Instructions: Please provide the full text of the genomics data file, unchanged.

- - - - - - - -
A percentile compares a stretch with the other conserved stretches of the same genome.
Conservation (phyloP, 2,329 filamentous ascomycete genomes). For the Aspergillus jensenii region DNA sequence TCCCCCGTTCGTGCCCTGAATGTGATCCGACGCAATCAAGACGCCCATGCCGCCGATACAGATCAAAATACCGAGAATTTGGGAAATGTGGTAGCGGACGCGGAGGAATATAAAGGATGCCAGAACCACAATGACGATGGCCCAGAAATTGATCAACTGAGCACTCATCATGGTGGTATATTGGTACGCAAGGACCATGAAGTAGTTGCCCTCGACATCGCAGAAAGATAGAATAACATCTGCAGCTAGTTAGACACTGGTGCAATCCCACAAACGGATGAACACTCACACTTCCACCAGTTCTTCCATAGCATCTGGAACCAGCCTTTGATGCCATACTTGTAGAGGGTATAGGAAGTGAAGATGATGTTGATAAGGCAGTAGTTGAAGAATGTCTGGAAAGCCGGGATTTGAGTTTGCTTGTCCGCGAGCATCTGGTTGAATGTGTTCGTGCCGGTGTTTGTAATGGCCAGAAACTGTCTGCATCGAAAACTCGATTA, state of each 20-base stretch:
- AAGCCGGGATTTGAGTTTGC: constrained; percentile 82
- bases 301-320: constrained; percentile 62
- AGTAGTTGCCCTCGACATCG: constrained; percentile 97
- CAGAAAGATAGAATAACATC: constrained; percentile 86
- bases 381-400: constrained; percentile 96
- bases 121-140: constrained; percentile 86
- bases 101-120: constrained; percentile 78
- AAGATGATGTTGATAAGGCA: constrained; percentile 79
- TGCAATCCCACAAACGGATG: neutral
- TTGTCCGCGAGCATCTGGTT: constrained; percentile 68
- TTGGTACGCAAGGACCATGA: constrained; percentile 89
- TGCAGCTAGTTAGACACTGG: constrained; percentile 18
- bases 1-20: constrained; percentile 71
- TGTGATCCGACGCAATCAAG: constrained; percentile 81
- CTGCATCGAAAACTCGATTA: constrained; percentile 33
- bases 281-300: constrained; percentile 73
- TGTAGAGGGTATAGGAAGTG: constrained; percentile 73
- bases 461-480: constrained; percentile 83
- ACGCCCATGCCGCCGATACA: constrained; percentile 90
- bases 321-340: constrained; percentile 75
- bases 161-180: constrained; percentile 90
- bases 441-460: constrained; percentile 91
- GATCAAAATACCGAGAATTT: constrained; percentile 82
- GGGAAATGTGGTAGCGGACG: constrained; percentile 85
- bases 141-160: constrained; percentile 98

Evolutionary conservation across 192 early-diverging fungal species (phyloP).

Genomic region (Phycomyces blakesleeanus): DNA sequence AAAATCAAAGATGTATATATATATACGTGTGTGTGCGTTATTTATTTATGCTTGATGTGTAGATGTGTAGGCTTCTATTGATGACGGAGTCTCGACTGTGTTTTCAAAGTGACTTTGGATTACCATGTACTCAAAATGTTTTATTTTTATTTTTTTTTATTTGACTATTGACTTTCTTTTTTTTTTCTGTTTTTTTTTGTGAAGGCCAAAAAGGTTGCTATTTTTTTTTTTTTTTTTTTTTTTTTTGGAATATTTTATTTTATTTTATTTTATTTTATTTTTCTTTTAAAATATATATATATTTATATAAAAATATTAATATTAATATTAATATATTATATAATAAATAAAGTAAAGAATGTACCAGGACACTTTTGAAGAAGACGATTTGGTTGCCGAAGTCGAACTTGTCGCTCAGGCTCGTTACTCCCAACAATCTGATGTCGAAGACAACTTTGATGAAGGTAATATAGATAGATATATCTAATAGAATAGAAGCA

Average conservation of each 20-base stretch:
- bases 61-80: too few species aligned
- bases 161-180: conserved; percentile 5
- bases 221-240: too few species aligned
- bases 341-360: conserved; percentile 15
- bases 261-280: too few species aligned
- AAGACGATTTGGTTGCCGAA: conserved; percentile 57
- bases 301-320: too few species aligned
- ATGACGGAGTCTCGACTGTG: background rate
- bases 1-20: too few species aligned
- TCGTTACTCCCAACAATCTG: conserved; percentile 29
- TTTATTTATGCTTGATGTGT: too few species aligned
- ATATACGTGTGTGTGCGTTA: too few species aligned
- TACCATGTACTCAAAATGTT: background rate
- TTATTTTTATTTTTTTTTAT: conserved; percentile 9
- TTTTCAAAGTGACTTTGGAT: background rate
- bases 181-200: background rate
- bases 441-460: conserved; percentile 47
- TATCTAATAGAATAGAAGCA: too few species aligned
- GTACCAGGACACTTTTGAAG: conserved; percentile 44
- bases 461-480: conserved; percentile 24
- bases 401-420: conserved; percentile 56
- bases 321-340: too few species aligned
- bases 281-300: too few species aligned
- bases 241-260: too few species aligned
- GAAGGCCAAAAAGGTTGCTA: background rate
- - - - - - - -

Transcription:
A percentile compares a stretch with the other conserved stretches of the same genome.
Conservation (phyloP, 2,329 filamentous ascomycete genomes). For the Aspergillus jensenii region DNA sequence TCCCCCGTTCGTGCCCTGAATGTGATCCGACGCAATCAAGACGCCCATGCCGCCGATACAGATCAAAATACCGAGAATTTGGGAAATGTGGTAGCGGACGCGGAGGAATATAAAGGATGCCAGAACCACAATGACGATGGCCCAGAAATTGATCAACTGAGCACTCATCATGGTGGTATATTGGTACGCAAGGACCATGAAGTAGTTGCCCTCGACATCGCAGAAAGATAGAATAACATCTGCAGCTAGTTAGACACTGGTGCAATCCCACAAACGGATGAACACTCACACTTCCACCAGTTCTTCCATAGCATCTGGAACCAGCCTTTGATGCCATACTTGTAGAGGGTATAGGAAGTGAAGATGATGTTGATAAGGCAGTAGTTGAAGAATGTCTGGAAAGCCGGGATTTGAGTTTGCTTGTCCGCGAGCATCTGGTTGAATGTGTTCGTGCCGGTGTTTGTAATGGCCAGAAACTGTCTGCATCGAAAACTCGATTA, state of each 20-base stretch:
- AAGCCGGGATTTGAGTTTGC: constrained; percentile 82
- bases 301-320: constrained; percentile 62
- AGTAGTTGCCCTCGACATCG: constrained; percentile 97
- CAGAAAGATAGAATAACATC: constrained; percentile 86
- bases 381-400: constrained; percentile 96
- bases 121-140: constrained; percentile 86
- bases 101-120: constrained; percentile 78
- AAGATGATGTTGATAAGGCA: constrained; percentile 79
- TGCAATCCCACAAACGGATG: neutral
- TTGTCCGCGAGCATCTGGTT: constrained; percentile 68
- TTGGTACGCAAGGACCATGA: constrained; percentile 89
- TGCAGCTAGTTAGACACTGG: constrained; percentile 18
- bases 1-20: constrained; percentile 71
- TGTGATCCGACGCAATCAAG: constrained; percentile 81
- CTGCATCGAAAACTCGATTA: constrained; percentile 33
- bases 281-300: constrained; percentile 73
- TGTAGAGGGTATAGGAAGTG: constrained; percentile 73
- bases 461-480: constrained; percentile 83
- ACGCCCATGCCGCCGATACA: constrained; percentile 90
- bases 321-340: constrained; percentile 75
- bases 161-180: constrained; percentile 90
- bases 441-460: constrained; percentile 91
- GATCAAAATACCGAGAATTT: constrained; percentile 82
- GGGAAATGTGGTAGCGGACG: constrained; percentile 85
- bases 141-160: constrained; percentile 98

Evolutionary conservation across 192 early-diverging fungal species (phyloP).

Genomic region (Phycomyces blakesleeanus): DNA sequence AAAATCAAAGATGTATATATATATACGTGTGTGTGCGTTATTTATTTATGCTTGATGTGTAGATGTGTAGGCTTCTATTGATGACGGAGTCTCGACTGTGTTTTCAAAGTGACTTTGGATTACCATGTACTCAAAATGTTTTATTTTTATTTTTTTTTATTTGACTATTGACTTTCTTTTTTTTTTCTGTTTTTTTTTGTGAAGGCCAAAAAGGTTGCTATTTTTTTTTTTTTTTTTTTTTTTTTTGGAATATTTTATTTTATTTTATTTTATTTTATTTTTCTTTTAAAATATATATATATTTATATAAAAATATTAATATTAATATTAATATATTATATAATAAATAAAGTAAAGAATGTACCAGGACACTTTTGAAGAAGACGATTTGGTTGCCGAAGTCGAACTTGTCGCTCAGGCTCGTTACTCCCAACAATCTGATGTCGAAGACAACTTTGATGAAGGTAATATAGATAGATATATCTAATAGAATAGAAGCA

Average conservation of each 20-base stretch:
- bases 61-80: too few species aligned
- bases 161-180: conserved; percentile 5
- bases 221-240: too few species aligned
- bases 341-360: conserved; percentile 15
- bases 261-280: too few species aligned
- AAGACGATTTGGTTGCCGAA: conserved; percentile 57
- bases 301-320: too few species aligned
- ATGACGGAGTCTCGACTGTG: background rate
- bases 1-20: too few species aligned
- TCGTTACTCCCAACAATCTG: conserved; percentile 29
- TTTATTTATGCTTGATGTGT: too few species aligned
- ATATACGTGTGTGTGCGTTA: too few species aligned
- TACCATGTACTCAAAATGTT: background rate
- TTATTTTTATTTTTTTTTAT: conserved; percentile 9
- TTTTCAAAGTGACTTTGGAT: background rate
- bases 181-200: background rate
- bases 441-460: conserved; percentile 47
- TATCTAATAGAATAGAAGCA: too few species aligned
- GTACCAGGACACTTTTGAAG: conserved; percentile 44
- bases 461-480: conserved; percentile 24
- bases 401-420: conserved; percentile 56
- bases 321-340: too few species aligned
- bases 281-300: too few species aligned
- bases 241-260: too few species aligned
- GAAGGCCAAAAAGGTTGCTA: background rate